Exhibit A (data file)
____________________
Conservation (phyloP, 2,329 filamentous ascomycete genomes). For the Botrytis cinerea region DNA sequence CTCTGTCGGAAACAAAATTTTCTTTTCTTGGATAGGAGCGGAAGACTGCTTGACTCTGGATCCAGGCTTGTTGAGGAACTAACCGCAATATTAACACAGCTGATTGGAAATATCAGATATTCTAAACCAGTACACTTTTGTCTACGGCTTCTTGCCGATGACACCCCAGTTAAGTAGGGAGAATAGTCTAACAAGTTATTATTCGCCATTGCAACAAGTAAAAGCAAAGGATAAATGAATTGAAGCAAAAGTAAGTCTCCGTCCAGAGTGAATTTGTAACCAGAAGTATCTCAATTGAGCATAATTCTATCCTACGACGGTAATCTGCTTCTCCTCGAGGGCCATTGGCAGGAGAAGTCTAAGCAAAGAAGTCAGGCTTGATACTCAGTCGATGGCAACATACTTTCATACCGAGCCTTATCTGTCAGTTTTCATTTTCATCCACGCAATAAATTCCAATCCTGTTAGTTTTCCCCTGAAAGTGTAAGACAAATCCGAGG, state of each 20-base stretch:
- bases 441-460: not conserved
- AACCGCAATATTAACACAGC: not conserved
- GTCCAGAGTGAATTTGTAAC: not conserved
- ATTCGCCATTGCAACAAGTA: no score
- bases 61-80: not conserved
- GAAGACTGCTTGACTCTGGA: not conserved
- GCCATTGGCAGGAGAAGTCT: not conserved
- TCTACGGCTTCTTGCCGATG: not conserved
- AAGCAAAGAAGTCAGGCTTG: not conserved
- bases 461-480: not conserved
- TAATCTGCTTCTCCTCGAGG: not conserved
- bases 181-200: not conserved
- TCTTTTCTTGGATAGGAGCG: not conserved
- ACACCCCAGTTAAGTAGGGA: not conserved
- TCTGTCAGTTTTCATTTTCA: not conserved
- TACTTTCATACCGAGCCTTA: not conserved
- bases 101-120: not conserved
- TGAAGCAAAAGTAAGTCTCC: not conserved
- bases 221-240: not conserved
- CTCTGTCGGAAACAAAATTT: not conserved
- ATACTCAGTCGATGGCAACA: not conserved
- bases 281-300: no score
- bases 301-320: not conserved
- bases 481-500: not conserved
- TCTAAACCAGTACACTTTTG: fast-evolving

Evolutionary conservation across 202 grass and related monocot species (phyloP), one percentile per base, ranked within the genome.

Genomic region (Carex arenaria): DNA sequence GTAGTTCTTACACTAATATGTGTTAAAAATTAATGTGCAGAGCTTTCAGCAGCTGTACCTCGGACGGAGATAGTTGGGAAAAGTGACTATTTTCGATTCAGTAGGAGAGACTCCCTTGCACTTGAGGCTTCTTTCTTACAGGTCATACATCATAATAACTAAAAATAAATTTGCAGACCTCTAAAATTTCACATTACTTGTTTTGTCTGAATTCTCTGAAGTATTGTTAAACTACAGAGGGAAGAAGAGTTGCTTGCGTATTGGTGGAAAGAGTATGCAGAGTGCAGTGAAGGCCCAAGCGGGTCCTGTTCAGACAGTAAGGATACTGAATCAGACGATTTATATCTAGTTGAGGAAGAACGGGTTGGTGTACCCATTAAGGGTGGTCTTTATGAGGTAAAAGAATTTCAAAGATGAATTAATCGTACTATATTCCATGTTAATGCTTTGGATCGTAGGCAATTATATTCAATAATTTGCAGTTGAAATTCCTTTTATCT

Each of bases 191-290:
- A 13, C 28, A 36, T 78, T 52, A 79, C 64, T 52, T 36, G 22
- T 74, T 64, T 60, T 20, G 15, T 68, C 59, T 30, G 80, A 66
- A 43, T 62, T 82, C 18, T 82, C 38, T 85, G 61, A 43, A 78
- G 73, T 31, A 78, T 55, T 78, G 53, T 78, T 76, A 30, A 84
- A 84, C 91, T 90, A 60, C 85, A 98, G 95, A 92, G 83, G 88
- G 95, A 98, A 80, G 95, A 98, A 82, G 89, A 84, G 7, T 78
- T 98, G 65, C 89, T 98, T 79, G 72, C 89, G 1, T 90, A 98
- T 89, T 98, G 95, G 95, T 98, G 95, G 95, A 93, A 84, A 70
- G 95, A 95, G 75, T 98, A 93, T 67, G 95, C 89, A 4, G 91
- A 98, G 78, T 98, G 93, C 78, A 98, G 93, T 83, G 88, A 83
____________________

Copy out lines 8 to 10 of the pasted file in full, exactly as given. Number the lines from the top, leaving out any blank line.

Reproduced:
- GCCATTGGCAGGAGAAGTCT: not conserved
- TCTACGGCTTCTTGCCGATG: not conserved
- AAGCAAAGAAGTCAGGCTTG: not conserved